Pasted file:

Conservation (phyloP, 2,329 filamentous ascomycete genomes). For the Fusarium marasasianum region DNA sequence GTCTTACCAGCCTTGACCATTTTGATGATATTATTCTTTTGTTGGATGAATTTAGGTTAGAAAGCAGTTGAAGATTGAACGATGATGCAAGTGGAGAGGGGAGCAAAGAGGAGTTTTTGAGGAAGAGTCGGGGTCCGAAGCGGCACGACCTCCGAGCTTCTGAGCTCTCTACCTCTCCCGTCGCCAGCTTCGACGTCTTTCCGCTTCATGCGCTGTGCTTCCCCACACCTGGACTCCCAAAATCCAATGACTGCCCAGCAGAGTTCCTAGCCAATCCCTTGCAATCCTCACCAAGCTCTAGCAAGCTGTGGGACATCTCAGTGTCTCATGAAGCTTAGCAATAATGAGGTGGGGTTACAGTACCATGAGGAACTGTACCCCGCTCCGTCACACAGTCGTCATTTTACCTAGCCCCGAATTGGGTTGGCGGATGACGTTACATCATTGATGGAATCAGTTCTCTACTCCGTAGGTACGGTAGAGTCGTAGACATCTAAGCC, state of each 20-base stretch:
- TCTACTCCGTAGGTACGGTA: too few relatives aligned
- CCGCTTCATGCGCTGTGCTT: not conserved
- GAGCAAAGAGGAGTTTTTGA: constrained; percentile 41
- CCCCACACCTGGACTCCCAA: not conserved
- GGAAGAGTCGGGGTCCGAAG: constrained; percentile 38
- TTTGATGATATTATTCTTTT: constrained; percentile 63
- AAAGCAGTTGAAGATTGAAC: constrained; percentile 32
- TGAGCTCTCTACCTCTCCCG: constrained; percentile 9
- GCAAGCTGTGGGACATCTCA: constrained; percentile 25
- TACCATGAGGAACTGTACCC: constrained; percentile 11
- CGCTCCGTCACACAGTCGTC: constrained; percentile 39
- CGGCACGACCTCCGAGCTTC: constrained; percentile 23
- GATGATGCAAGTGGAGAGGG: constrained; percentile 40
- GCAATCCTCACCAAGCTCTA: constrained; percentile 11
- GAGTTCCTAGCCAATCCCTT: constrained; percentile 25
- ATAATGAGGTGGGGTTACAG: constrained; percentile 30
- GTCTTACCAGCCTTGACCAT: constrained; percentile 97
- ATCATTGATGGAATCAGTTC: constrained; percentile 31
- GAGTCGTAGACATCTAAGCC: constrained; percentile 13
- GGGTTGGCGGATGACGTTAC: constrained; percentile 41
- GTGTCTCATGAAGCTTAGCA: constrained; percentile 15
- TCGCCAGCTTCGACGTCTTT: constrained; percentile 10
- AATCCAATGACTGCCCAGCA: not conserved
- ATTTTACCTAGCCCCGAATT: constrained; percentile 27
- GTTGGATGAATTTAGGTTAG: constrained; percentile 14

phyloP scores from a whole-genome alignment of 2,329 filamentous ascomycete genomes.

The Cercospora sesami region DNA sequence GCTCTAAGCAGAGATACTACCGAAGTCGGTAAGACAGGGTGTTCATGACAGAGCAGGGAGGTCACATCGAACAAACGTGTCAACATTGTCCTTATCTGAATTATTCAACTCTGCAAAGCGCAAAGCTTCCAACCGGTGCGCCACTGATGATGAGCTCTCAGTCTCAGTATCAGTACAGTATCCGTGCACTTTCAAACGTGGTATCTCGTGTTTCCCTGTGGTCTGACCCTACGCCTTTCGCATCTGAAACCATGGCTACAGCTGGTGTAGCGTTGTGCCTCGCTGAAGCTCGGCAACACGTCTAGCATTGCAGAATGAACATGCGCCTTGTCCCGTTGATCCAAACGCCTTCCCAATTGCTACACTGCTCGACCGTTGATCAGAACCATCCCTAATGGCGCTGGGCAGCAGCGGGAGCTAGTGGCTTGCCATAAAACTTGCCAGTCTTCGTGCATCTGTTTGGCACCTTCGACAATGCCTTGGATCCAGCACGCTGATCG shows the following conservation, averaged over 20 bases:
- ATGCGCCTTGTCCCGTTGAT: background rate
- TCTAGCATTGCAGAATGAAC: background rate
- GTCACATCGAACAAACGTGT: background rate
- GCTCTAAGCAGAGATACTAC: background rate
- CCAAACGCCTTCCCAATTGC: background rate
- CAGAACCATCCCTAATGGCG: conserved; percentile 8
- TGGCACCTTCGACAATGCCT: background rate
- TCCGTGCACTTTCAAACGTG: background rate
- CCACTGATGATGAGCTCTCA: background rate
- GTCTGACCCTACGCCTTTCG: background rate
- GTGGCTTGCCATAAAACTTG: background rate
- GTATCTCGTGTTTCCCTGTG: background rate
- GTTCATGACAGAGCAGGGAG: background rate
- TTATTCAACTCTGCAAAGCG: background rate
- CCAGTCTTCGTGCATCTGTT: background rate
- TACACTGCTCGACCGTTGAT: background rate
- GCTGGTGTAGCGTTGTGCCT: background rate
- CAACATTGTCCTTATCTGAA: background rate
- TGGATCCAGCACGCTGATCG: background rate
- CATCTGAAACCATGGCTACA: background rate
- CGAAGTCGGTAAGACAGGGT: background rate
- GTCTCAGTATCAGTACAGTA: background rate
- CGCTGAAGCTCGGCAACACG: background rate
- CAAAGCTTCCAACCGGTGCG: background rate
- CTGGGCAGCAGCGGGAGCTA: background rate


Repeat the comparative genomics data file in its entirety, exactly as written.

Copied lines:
Conservation (phyloP, 2,329 filamentous ascomycete genomes). For the Fusarium marasasianum region DNA sequence GTCTTACCAGCCTTGACCATTTTGATGATATTATTCTTTTGTTGGATGAATTTAGGTTAGAAAGCAGTTGAAGATTGAACGATGATGCAAGTGGAGAGGGGAGCAAAGAGGAGTTTTTGAGGAAGAGTCGGGGTCCGAAGCGGCACGACCTCCGAGCTTCTGAGCTCTCTACCTCTCCCGTCGCCAGCTTCGACGTCTTTCCGCTTCATGCGCTGTGCTTCCCCACACCTGGACTCCCAAAATCCAATGACTGCCCAGCAGAGTTCCTAGCCAATCCCTTGCAATCCTCACCAAGCTCTAGCAAGCTGTGGGACATCTCAGTGTCTCATGAAGCTTAGCAATAATGAGGTGGGGTTACAGTACCATGAGGAACTGTACCCCGCTCCGTCACACAGTCGTCATTTTACCTAGCCCCGAATTGGGTTGGCGGATGACGTTACATCATTGATGGAATCAGTTCTCTACTCCGTAGGTACGGTAGAGTCGTAGACATCTAAGCC, state of each 20-base stretch:
- TCTACTCCGTAGGTACGGTA: too few relatives aligned
- CCGCTTCATGCGCTGTGCTT: not conserved
- GAGCAAAGAGGAGTTTTTGA: constrained; percentile 41
- CCCCACACCTGGACTCCCAA: not conserved
- GGAAGAGTCGGGGTCCGAAG: constrained; percentile 38
- TTTGATGATATTATTCTTTT: constrained; percentile 63
- AAAGCAGTTGAAGATTGAAC: constrained; percentile 32
- TGAGCTCTCTACCTCTCCCG: constrained; percentile 9
- GCAAGCTGTGGGACATCTCA: constrained; percentile 25
- TACCATGAGGAACTGTACCC: constrained; percentile 11
- CGCTCCGTCACACAGTCGTC: constrained; percentile 39
- CGGCACGACCTCCGAGCTTC: constrained; percentile 23
- GATGATGCAAGTGGAGAGGG: constrained; percentile 40
- GCAATCCTCACCAAGCTCTA: constrained; percentile 11
- GAGTTCCTAGCCAATCCCTT: constrained; percentile 25
- ATAATGAGGTGGGGTTACAG: constrained; percentile 30
- GTCTTACCAGCCTTGACCAT: constrained; percentile 97
- ATCATTGATGGAATCAGTTC: constrained; percentile 31
- GAGTCGTAGACATCTAAGCC: constrained; percentile 13
- GGGTTGGCGGATGACGTTAC: constrained; percentile 41
- GTGTCTCATGAAGCTTAGCA: constrained; percentile 15
- TCGCCAGCTTCGACGTCTTT: constrained; percentile 10
- AATCCAATGACTGCCCAGCA: not conserved
- ATTTTACCTAGCCCCGAATT: constrained; percentile 27
- GTTGGATGAATTTAGGTTAG: constrained; percentile 14

phyloP scores from a whole-genome alignment of 2,329 filamentous ascomycete genomes.

The Cercospora sesami region DNA sequence GCTCTAAGCAGAGATACTACCGAAGTCGGTAAGACAGGGTGTTCATGACAGAGCAGGGAGGTCACATCGAACAAACGTGTCAACATTGTCCTTATCTGAATTATTCAACTCTGCAAAGCGCAAAGCTTCCAACCGGTGCGCCACTGATGATGAGCTCTCAGTCTCAGTATCAGTACAGTATCCGTGCACTTTCAAACGTGGTATCTCGTGTTTCCCTGTGGTCTGACCCTACGCCTTTCGCATCTGAAACCATGGCTACAGCTGGTGTAGCGTTGTGCCTCGCTGAAGCTCGGCAACACGTCTAGCATTGCAGAATGAACATGCGCCTTGTCCCGTTGATCCAAACGCCTTCCCAATTGCTACACTGCTCGACCGTTGATCAGAACCATCCCTAATGGCGCTGGGCAGCAGCGGGAGCTAGTGGCTTGCCATAAAACTTGCCAGTCTTCGTGCATCTGTTTGGCACCTTCGACAATGCCTTGGATCCAGCACGCTGATCG shows the following conservation, averaged over 20 bases:
- ATGCGCCTTGTCCCGTTGAT: background rate
- TCTAGCATTGCAGAATGAAC: background rate
- GTCACATCGAACAAACGTGT: background rate
- GCTCTAAGCAGAGATACTAC: background rate
- CCAAACGCCTTCCCAATTGC: background rate
- CAGAACCATCCCTAATGGCG: conserved; percentile 8
- TGGCACCTTCGACAATGCCT: background rate
- TCCGTGCACTTTCAAACGTG: background rate
- CCACTGATGATGAGCTCTCA: background rate
- GTCTGACCCTACGCCTTTCG: background rate
- GTGGCTTGCCATAAAACTTG: background rate
- GTATCTCGTGTTTCCCTGTG: background rate
- GTTCATGACAGAGCAGGGAG: background rate
- TTATTCAACTCTGCAAAGCG: background rate
- CCAGTCTTCGTGCATCTGTT: background rate
- TACACTGCTCGACCGTTGAT: background rate
- GCTGGTGTAGCGTTGTGCCT: background rate
- CAACATTGTCCTTATCTGAA: background rate
- TGGATCCAGCACGCTGATCG: background rate
- CATCTGAAACCATGGCTACA: background rate
- CGAAGTCGGTAAGACAGGGT: background rate
- GTCTCAGTATCAGTACAGTA: background rate
- CGCTGAAGCTCGGCAACACG: background rate
- CAAAGCTTCCAACCGGTGCG: background rate
- CTGGGCAGCAGCGGGAGCTA: background rate